H-1B Employers Beware – USCIS Launches Site Visits to Investigate H-1B workers H-1B Employers Beware – USCIS Launches Site Visits to Investigate H-1B workers

H-1B Employers Beware – USCIS Launches Site Visits to Investigate H-1B workers

U.S. Citizenship and Immigration Services (USCIS), as part of its anti-fraud initiative, continues to investigate and seek out potential abuses of the H-1B temporary worker program.  Under this initiative, USCIS has hired private contractors to conduct thousands of random site visits of H-1B employers across the country.  The purpose of these visits is to confirm the legitimacy of the employing entity, that the H-1B employee is actually working for the employer and that the terms and conditions of the employment are as described in the H-1B visa petition and related documentation submitted to USCIS and the U.S. Department of Labor (DOL).
 
According to USCIS, these random site visits are part of the government's larger anti-fraud enforcement efforts in response to reported abuses of the H-1B visa program.  The funding for this initiative is coming from the $500 Anti-Fraud filing fee included with all new H-1B petitions.  A study conducted by the government's Office of Fraud Detection and National Security last year estimated that approximately twenty-one percent (21%) of approved H-1B petitions violate the H-1B requirements.  The most common offense was failure to capture the H-1B worker's work location(s).  H-1B workers are only authorized to work at locations specifically identified in the employer's I-129 Petition filed with USCIS and the Labor Condition Application filed with DOL.  Another common offense was failure to pay the requisite wage to the H-1B employee.   All H-1B employers must pay the higher of the actual or prevailing rate of pay for the occupation.
 
What Should Employers Do Now to Prepare for H-1B Site Visits?
 
Employers should identify a company contact (likely within the Legal or Human Resources department) to serve as the lead contact during a potential site visit, interact with the USCIS investigator, and provide the requested information.  Please note, the USCIS investigator may ask to speak with the employer representative who signed the I-129 Petition for H-1B status. 
 
The investigator may also ask to speak with both a Human Resources representative familiar with the H-1B employment and the H-1B employee beneficiary.  As such, employers should take steps now to confirm that both the company and the H-1B worker are prepared to answer specific questions about the H-1B employment and that all relevant parties are familiar with the specific position title/ description and wage information contained in the H-1B petition.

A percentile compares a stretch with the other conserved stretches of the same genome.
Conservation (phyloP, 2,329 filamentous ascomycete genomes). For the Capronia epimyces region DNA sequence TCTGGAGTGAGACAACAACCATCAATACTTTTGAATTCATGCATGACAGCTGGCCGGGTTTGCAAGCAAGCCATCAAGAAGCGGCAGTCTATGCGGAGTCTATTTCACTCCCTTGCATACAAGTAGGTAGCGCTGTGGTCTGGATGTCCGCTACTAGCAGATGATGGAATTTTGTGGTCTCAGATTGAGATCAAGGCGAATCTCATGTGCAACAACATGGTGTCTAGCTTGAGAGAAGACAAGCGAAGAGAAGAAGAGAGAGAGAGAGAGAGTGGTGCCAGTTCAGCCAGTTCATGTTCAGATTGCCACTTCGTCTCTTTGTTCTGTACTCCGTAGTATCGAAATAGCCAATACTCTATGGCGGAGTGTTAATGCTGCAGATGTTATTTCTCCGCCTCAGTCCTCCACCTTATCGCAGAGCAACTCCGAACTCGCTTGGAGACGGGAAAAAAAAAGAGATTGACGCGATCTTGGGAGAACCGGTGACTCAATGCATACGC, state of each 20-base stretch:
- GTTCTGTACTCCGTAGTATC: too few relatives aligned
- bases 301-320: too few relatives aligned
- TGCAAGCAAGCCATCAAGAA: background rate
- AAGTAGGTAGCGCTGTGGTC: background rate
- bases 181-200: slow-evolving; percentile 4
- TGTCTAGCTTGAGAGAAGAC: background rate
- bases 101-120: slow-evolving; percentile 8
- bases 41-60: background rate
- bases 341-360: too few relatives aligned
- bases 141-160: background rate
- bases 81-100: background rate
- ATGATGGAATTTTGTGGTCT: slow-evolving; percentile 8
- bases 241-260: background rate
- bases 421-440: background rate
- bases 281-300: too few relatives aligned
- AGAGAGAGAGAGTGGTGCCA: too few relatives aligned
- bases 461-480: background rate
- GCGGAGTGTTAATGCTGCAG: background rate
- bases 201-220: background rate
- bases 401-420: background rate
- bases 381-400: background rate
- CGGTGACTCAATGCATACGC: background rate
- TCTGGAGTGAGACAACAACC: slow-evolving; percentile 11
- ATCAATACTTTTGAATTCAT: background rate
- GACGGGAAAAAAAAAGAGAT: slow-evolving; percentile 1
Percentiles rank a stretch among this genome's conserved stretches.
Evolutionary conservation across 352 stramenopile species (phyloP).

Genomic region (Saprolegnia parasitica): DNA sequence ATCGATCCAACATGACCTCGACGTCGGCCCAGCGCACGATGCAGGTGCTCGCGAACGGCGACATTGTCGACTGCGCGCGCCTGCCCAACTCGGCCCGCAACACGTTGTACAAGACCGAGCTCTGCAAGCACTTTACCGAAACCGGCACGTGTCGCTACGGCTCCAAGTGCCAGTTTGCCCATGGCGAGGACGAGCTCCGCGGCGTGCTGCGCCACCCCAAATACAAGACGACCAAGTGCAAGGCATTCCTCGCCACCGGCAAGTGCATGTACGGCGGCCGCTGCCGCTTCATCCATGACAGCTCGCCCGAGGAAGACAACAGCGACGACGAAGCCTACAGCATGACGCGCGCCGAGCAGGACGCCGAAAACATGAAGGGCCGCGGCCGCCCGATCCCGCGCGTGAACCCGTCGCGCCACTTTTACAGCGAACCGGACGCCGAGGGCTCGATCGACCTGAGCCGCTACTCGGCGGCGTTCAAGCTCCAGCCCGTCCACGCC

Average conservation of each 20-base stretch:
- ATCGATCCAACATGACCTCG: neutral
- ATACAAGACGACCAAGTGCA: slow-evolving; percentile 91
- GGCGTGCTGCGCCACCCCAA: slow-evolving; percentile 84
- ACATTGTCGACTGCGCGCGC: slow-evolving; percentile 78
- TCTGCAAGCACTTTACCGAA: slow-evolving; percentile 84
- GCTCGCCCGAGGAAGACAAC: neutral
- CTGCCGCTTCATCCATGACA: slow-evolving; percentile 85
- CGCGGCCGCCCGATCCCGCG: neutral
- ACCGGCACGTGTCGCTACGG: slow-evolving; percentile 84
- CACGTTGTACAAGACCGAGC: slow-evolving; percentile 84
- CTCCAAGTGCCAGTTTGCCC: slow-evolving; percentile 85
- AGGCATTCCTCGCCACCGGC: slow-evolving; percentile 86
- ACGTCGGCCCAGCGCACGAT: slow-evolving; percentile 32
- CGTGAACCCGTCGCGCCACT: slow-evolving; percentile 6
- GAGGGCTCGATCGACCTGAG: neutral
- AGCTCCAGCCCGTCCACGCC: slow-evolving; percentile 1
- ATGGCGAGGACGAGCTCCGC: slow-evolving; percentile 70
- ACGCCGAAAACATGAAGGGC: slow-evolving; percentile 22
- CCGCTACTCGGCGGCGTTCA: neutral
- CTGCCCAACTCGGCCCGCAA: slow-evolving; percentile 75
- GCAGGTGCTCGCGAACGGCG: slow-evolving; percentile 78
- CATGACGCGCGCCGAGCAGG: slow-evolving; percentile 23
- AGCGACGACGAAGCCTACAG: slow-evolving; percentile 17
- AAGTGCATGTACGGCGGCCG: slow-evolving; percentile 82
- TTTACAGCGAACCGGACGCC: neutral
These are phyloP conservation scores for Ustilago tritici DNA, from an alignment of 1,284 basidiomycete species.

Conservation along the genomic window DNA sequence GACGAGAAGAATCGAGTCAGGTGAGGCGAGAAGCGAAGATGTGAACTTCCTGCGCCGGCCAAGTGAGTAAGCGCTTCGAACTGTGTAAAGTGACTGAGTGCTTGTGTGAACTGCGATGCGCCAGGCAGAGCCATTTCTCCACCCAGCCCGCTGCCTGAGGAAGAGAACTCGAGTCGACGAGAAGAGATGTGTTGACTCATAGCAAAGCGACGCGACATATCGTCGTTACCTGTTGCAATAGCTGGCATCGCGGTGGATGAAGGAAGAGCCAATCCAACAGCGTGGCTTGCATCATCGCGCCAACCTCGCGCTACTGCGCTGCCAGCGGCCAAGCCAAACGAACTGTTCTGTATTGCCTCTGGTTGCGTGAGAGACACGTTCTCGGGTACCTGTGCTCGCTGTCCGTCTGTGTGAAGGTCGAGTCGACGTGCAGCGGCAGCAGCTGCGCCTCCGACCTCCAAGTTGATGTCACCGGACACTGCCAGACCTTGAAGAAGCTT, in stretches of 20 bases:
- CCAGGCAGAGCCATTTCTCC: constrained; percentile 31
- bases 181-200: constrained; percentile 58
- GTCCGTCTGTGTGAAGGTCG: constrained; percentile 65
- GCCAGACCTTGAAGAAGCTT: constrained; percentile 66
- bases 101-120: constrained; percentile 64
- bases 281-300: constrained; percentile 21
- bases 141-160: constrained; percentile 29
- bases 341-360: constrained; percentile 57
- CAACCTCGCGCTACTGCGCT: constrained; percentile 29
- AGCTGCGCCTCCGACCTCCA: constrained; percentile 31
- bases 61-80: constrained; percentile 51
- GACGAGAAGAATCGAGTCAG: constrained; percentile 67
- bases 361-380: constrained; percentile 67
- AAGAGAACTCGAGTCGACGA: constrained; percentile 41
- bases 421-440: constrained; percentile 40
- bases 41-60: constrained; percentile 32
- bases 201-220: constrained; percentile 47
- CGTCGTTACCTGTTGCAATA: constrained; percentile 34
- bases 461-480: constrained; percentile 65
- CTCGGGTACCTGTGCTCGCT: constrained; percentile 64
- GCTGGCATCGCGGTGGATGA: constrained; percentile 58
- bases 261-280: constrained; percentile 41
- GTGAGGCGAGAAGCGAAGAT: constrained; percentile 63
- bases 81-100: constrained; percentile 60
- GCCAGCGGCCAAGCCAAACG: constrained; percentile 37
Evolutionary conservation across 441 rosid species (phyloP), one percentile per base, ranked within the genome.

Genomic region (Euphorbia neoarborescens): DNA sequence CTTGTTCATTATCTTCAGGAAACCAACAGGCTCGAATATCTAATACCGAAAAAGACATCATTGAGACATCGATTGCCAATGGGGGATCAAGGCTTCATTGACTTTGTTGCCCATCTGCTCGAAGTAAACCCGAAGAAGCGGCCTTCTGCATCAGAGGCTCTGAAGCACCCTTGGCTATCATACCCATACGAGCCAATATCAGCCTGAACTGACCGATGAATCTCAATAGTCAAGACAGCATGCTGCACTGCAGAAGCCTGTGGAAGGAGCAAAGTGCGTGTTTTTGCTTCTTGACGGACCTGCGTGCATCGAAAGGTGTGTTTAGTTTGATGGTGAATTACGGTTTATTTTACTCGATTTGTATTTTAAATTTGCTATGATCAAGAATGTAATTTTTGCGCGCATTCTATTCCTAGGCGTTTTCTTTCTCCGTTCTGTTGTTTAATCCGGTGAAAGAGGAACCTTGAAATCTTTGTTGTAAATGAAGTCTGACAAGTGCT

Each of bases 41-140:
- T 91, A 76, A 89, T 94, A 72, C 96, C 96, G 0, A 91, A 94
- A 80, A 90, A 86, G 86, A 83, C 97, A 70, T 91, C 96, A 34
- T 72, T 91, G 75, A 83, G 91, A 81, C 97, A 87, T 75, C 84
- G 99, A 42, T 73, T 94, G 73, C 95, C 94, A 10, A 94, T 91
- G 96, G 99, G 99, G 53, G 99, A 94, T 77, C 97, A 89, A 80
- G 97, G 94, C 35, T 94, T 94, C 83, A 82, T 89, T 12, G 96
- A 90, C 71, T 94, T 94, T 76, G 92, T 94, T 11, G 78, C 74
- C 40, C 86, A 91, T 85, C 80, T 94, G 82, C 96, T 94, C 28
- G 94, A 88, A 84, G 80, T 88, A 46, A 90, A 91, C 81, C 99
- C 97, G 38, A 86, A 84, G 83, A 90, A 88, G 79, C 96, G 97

Importantly, if any changes have occurred since the filing of the H-1B petition with USCIS (including but not limited to new job title, salary decreases or changes in job responsibilities or work location), employers should immediately discuss such changes with qualified legal counsel.  Additional posting notice obligations and/ or amended H-1B filings may have been required with USCIS prior to such changes and appropriate remedies should be immediately discussed.
 
During the site visit, the employer should be prepared to answer questions and/ or provide documentation related to the employer's business, the H-1B worker's date of hire, title, work location, and salary information, present a copy of the H-1B worker's current payroll record, and provide confirmation that company paid all H-1B related fees and costs.  Similarly, the investigator may ask to speak privately with the H-1B worker.  The H-1B worker may be asked to present photo identification to confirm s/he is the same individual referenced in the H-1B petition.  The H-1B worker also should be prepared to answer questions and/ or provide documentation related to his/ her job title, educational background, job duties, salary, hours, work address and verbally confirm that the company paid all H-1B related fees and costs.  The investigator may also take photographs of the employer's facilities and the H-1B worker's workspace.
 
Finally, employers should also use this time of increased awareness of H-1B obligations to carefully review the mandatory H-1B Public Inspection File that must be maintained for each H-1B worker.  While these files are mandated by the DOL, it is possible that USCIS site investigators could ask to review each file.  There are numerous documents that must be maintained within the Public Inspection File pertaining to the precise terms and conditions of the H-1B employment.
 
If you have any questions regarding the USCIS site visits or your company's obligations regarding employment of H-1B workers, please contact Jenifer M. Brown, Christl Glier or any other member of the Immigration Practice Group.

This publication is intended for general information purposes only and does not and is not intended to constitute legal advice. The reader should consult with legal counsel to determine how laws or decisions discussed herein apply to the reader's specific circumstances. 
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